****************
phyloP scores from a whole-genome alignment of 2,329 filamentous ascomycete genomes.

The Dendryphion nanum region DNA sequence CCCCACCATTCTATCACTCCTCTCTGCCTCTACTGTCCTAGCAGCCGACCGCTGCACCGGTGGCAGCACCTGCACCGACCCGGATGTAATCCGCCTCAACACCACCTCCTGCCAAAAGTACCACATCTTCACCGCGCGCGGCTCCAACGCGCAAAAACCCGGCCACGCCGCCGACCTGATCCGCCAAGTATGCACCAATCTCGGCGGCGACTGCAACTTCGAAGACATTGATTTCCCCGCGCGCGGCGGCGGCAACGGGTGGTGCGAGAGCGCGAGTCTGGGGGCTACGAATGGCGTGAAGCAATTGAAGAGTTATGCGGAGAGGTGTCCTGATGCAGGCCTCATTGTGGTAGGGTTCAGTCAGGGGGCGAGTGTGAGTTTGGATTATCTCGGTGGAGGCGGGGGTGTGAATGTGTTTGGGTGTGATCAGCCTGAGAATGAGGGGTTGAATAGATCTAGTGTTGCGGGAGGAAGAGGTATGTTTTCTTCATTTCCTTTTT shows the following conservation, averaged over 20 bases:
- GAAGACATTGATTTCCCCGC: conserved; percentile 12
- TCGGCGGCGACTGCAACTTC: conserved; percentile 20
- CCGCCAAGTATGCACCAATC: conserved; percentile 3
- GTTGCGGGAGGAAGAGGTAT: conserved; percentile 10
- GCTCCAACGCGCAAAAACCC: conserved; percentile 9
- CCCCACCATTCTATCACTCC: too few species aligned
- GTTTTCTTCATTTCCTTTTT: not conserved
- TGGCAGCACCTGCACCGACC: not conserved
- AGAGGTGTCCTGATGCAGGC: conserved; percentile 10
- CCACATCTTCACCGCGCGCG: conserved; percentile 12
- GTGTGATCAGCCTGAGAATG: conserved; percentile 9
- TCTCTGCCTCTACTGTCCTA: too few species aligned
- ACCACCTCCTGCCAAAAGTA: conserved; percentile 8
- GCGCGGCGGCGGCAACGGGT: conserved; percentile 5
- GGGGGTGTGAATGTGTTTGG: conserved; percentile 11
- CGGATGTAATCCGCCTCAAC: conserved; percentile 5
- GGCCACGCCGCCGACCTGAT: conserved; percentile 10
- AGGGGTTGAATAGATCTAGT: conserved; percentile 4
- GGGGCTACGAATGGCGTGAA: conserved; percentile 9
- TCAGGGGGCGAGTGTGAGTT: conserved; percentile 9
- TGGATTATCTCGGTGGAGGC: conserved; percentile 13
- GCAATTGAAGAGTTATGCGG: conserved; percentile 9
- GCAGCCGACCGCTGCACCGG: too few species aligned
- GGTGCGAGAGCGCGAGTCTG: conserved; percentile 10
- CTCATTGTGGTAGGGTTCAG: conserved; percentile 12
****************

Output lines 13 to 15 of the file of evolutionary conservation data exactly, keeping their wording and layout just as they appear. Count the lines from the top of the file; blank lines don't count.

- GTGTGATCAGCCTGAGAATG: conserved; percentile 9
- TCTCTGCCTCTACTGTCCTA: too few species aligned
- ACCACCTCCTGCCAAAAGTA: conserved; percentile 8